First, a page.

This is my 450th post since I started blogging in September 2014. I can’t recall making a major correction before today.
My purpose with SPARK! is to present news, opinions, discussion, theories and occasional humor, but what I report must be based upon facts. I am a believer in Bill Siemering’s first commandment to those of us in noncom public media:
(Paraphrasing St. Siemering) Public media is all about trust. Viewers, listeners and readers must trust that the water you pour is “pure,” that what you say is not compromised by money our hidden agendas. This begins with telling the truth.
Forgive me father, for I have sinned. My sin is Sloth.
On Friday 6/24 I published [link] the story “Classical Music Rising” Is Gaining Momentum about the early stages of the new SRG-sponsored Classical project. In the post there is a chart titled Project Partners (as of June 21) Most Recent Nielsen Audio Ratings. It contained some inaccurate data.
I combined two lists of data to create the chart and didn’t double-check my work. About a third of the station numbers were not correct. Below is the chart with the correct information. I have also posted this update into the original post.
I try to make certain that stats (ratings, revenue, etc.) that appear in SPARK! are accurate. I regret any inconvenience or angst my error might have caused.
COMPARING KRCC WITH WUGA
From a CONFIDENTIAL reader who asked not to be identified by name
Regarding the June 29 item [link] “WUGA IN ATHENS, GEORGIA MOVES TO MAINLY NPR NEWS, DROPPING CLASSICAL”
Well KRCC did something similar by dropping its afternoon music mix for the same shows. Its all about consistency. The smaller Public Radio stations are trending towards that.
I prefer this because I don't care for the NPR News and related shows. KRCC did have enough audience for many years for its main music programs and made money doing that. But slowly the music shows have been secondary.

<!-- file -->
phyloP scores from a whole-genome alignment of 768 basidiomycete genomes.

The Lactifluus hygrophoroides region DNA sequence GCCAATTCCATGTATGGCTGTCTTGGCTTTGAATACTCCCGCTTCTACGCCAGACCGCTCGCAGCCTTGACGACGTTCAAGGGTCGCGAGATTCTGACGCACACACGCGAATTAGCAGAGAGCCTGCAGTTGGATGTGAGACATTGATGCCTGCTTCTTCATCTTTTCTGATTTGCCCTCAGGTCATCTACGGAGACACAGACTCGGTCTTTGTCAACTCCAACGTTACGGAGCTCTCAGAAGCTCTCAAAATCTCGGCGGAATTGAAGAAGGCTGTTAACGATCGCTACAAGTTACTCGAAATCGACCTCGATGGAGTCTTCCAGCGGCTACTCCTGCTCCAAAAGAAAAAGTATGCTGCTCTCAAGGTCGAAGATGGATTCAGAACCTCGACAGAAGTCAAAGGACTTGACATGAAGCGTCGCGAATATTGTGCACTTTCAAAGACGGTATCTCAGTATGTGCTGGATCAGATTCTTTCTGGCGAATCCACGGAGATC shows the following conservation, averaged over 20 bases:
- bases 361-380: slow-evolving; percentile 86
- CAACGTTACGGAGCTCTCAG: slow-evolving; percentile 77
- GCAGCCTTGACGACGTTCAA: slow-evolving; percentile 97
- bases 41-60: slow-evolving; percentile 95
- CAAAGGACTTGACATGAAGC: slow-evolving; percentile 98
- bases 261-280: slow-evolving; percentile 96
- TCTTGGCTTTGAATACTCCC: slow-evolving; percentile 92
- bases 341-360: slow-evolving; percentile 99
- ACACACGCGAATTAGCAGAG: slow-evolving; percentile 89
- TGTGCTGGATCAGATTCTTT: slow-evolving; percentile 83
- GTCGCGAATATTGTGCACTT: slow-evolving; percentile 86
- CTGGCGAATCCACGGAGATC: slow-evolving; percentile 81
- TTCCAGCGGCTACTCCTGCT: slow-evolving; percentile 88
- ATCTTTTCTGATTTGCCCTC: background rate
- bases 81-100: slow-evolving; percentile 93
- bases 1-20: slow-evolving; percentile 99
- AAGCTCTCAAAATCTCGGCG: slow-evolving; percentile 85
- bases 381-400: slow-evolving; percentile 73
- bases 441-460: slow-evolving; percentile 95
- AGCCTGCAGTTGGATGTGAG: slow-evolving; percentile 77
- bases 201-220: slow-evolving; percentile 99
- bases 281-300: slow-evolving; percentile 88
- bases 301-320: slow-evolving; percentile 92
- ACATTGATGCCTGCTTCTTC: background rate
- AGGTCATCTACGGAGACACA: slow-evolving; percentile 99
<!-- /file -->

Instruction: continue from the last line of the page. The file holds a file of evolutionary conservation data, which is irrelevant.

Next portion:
KRCC needs a second station their for music programing. They may be difficult because of the many Contemporary Christian Music (CCM) that do so well in the Springs.
Christian Music fans are just as loyal as Triple A music fans. Trouble is Christian Music is more popular and has more fans.
I agree with many of your observations, particularly that format-focusing is moving quickly into small and medium size markets. But, CCM being more popular than Triple A? Maybe that is true in Colorado Springs where new folks must prove their born-again standing before entering the city but Triple A rules nationally.
WHAT ABOUT JOHN HICKMAN?
From reader RickC50
Regarding the June 21 post [link] “MURRAY HORWITZ RETURNS TO PUBLIC RADIO AS HOST OF “THE BIG BROADCAST”
Shouldn’t you at least mention John Hickman who originated the show on WAMU? Ed Walker took his place after John passed away.
Yes, I should have mentioned John Hickman but I was not aware of him before I received your message. Thank you for thinking of him. Here is a portion of his obit from Washington Post published in November, 1999:
John Hickman, 55, a radio historian and former program host at WAMU-FM was found dead Dec. 10 at his home in Gaithersburg. He had a stroke in 1990 and had suffered from seizures and other health complications since then.
Mr. Hickman joined the staff at WAMU-FM in 1964 when he created "Recollections," a program featuring vintage broadcasts from the "golden age of radio." This program later became "The Big Broadcast," which is WAMU's longest-running program.
WHAT GIVES WITH WERS & WUMB IN BOSTON?
From an ANONYMOUS reader
Regarding the June 20 post [link] “WSGE, KUTX & WXPN MAKE NOTABLE GAINS IN ONE-YEAR TRIPLE A TRENDS” http://acrnewsfeed.blogspot.com/2016/06/wsge-kutx-wxpn-make-notable-gains-in.html
WERS and WUMB seem to be perpetually subject to wild swings in the ratings... One can, and probably should, point the finger at WUMB’s well-documented signal issues. The move of WUMB to that taller tower in Milton has made a world of difference for in-car listening...but it doesn’t change the fact that they are trying to cobble together a bunch of inferior signals to cover the whole Greater Boston region. That strategy is dubious at best. What is going on?
I’ve noticed the same “wobbles.” In the case of WERS, their Modern Rock format has a lot of similarities to commercial rock stations like WBOS and WXRV. All three stations have lower time-spent-listening and higher listening-occasions because of the “trendiness” of the music.
Regarding WUMB, their listening is so small one or two listeners on the PPM “panel” can skew their numbers from book to book. I don’t think it is a question of coverage area. WUMB’s metro signal penetration looks pretty good to me.